_{2}/TiO

_{2}two-layer AR coating on a metal-backed crystalline Si of thickness 300

*μ*m is shown to reduce the average reflectance to 11.30% over

*λ*= [400, 1100] nm and θ = [0°, 80°]. The angle-averaged reflectance spectra show that the decreasing absorption coefficient of the Si produces high angle-averaged reflectance of > 20% for

*λ*> 1050 nm, regardless of the number of layers used in the AR coating. On the other hand, by incorporating the transparent conductive ZnO layer and CdS buffer layer as part of the AR coating in CIGS solar cells (2

*μ*m-thick CIGS layer with a back reflector), one single MgF

_{2}layer is shown to possibly provide an average reflectance of 8.46% for wavelengths ranging from 350 nm to 1200 nm and incident angles from 0° to 80°.

## Acknowledgments

This research was supported in part by Grant NSC-99-2221-E-008-057 from the National Science Council, Republic of China (Taiwan).

## References and links

**1. **Y. Kanamori, M. Sasaki, and K. Hane, “Broadband antireflection gratings fabricated upon silicon substrates,” Opt. Lett. **24**(20), 1422–1424 (1999). [CrossRef]

**2. **C.-H. Sun, W.-L. Min, N. C. Linn, P. Jianga, and B. Jiang, “Templated fabrication of large area subwavelength antireflection gratings on silicon,” Appl. Phys. Lett. **91**, 231105 (2007). [CrossRef]

**3. **S. Wang, X. Z. Yu, and H. T. Fan, “Simple lithographic approach for subwavelength structure antireflection,” Appl. Phys. Lett. **91**, 061105 (2007). [CrossRef]

**4. **V. M. Aroutiounian, Kh. Martirosyan, and P. Soukiassian, “Almost zero reflectance of a silicon oxynitride/porous silicon double layer antireflection coating for silicon photovoltaic cells,” J. Phys. D **39**, 1623–1625 (2006). [CrossRef]

**5. **J. H. Selj, A. Thogersen, S. E. Foss, and E. S. Marstein, “Optimization of multilayer porous silicon antireflection coatings for silicon solar cells,” J. Appl. Phys. **107**, 074904 (2010). [CrossRef]

**6. **Y. Wang, R. Tummala, L. Chen, L. Q. Guo, W. Zhou, and M. Tao, “Solution-processed omnidirectional antireflection coatings on amorphous silicon solar cells,” J. Appl. Phys. **105**, 103501 (2009). [CrossRef]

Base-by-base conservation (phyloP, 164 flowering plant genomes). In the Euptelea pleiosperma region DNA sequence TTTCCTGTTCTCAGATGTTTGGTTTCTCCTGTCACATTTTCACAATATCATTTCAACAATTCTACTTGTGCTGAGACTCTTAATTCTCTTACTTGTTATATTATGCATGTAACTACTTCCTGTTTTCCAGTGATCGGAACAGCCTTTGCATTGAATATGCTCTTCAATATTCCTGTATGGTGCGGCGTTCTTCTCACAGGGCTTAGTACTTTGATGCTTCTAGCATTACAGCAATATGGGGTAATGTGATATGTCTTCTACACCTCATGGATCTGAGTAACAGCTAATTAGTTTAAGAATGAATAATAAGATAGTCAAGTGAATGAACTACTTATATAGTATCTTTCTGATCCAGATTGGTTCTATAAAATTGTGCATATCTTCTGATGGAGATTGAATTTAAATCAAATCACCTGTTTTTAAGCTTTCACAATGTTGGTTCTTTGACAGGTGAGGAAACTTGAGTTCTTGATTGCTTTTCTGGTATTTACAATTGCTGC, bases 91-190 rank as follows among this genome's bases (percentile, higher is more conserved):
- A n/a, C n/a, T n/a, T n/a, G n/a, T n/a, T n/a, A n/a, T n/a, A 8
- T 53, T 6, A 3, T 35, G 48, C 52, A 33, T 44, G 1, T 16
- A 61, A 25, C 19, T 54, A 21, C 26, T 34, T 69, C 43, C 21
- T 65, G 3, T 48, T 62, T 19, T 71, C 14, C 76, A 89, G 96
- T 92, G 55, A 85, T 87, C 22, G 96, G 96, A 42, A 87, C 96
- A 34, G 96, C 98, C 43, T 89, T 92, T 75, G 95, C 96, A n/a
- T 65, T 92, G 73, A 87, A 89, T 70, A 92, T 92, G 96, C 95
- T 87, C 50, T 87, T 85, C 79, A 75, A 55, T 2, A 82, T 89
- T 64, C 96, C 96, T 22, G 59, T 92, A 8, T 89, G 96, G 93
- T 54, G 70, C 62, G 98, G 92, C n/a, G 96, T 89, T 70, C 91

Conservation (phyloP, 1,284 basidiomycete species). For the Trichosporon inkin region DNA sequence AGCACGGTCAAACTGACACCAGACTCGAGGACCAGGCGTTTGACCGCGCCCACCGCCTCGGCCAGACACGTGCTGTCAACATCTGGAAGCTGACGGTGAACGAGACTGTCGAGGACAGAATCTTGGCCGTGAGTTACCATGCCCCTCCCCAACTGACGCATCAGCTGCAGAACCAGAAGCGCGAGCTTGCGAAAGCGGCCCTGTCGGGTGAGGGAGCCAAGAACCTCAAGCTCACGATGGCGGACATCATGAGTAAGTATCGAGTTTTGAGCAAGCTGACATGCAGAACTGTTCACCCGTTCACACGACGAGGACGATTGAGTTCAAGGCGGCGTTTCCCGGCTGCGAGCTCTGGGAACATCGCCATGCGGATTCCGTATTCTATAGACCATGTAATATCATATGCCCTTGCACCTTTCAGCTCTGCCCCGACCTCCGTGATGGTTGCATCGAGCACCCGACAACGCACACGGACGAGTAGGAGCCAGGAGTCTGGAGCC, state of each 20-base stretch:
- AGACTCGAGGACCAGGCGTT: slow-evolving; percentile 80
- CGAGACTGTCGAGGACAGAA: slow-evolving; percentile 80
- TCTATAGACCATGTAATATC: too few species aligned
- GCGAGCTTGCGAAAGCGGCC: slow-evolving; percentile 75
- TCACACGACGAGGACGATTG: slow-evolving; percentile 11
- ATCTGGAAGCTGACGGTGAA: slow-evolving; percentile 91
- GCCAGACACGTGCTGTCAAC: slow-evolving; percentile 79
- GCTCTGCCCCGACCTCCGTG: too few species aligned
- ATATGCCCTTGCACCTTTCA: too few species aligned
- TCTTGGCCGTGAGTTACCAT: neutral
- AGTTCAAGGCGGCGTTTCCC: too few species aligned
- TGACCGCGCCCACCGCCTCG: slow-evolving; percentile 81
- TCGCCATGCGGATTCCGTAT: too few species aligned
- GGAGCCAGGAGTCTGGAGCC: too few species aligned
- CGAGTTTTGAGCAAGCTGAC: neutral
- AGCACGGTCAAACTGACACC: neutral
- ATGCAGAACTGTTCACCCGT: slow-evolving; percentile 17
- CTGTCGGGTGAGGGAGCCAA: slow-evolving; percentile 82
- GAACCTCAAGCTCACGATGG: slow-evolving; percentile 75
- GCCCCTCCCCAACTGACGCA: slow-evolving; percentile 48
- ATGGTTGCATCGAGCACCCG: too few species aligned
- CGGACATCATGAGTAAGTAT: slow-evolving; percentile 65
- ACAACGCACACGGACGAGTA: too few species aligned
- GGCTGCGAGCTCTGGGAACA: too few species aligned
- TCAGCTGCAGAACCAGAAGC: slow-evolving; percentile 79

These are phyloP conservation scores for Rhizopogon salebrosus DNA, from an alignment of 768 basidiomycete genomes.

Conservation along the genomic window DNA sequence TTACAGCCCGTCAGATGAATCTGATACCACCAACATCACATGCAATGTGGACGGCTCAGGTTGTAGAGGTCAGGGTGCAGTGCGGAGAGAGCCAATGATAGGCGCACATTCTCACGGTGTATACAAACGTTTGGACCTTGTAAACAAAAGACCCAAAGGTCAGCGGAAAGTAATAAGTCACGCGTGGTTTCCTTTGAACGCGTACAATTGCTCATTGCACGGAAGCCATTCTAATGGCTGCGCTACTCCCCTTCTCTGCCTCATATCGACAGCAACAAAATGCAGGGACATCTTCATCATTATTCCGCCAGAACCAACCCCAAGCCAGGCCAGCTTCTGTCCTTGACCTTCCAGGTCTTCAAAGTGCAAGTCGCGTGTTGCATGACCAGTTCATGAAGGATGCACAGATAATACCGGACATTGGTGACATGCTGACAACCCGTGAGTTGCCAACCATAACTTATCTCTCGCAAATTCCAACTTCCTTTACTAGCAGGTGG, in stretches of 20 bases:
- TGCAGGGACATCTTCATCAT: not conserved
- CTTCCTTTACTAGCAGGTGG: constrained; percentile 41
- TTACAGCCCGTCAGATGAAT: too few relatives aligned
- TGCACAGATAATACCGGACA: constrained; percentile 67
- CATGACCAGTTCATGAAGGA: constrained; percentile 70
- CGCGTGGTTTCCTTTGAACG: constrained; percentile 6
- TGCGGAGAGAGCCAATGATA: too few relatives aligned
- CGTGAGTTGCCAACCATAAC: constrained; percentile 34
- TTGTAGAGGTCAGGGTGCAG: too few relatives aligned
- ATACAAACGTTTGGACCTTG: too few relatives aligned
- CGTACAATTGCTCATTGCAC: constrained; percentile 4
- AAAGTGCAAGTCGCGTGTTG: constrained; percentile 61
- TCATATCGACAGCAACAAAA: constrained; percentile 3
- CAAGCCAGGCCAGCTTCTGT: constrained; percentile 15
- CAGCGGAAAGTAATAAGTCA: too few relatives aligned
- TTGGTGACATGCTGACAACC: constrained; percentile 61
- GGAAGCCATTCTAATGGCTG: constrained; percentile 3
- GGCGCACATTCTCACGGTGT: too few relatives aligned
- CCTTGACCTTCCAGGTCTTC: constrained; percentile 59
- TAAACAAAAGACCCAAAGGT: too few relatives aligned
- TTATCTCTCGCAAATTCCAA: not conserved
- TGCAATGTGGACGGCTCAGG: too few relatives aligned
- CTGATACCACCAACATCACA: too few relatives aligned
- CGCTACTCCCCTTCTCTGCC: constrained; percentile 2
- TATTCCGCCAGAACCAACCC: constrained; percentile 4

**7. **M. F. Schubert, F. W. Mont, S. Chhajed, D. J. Poxson, J. K. Kim, and E. F. Schubert, “Design of multilayer antireflection coatings made from co-sputtered and low-refractive-index materials by genetic algorithm,” Opt. Express **16**(8), 5290–5298 (2008). [CrossRef] [PubMed]

**8. **S. Chhajed, M. F. Schubert, J. K. Kim, and E. F. Schubert, “Nanostructured multilayer graded-index antireflection coating for Si solar cells with broadband and omnidirectional characteristics,” Appl. Phys. Lett. **93**, 251108 (2008). [CrossRef]

**9. **M.-L. Kuo, D. J. Poxson, Y. S. Kim, F. W. Mont, J. K. Kim, E. F. Schubert, and S.-Y. Lin, “Realization of a near-perfect antireflection coating for silicon solar energy utilization,” Opt. Lett. **33**(21), 2527–2529 (2008). [CrossRef] [PubMed]

**10. **D. J. Poxson, M. F. Schubert, F. W. Mont, E. F. Schubert, and J. K. Kim, “Broadband omnidirectional antireflection coatings optimized by genetic algorithm,” Opt. Lett. **34**(6), 728–730 (2009). [CrossRef] [PubMed]

**11. **J. S. Cramer, *Econometric Application of Maximum Likelihood Methods* (Cambridge University Press, 1986). [CrossRef]

**12. **S. Kirkpatrick, C. D. Gelatt Jr., and M. P. Vecchi, “Optimization by simulated annealing,” Science **220**(4598), 671–680 (1983). [CrossRef] [PubMed]

**13. **A. Corana, M. Marchesi, C. Martini, and S. Ridella, “Minimizing multimodal functions of continous variables with the “Simulated Annealing” algorithm,” ACM. Trans. Math. Softw. **13**(3), 262–280 (1987). [CrossRef]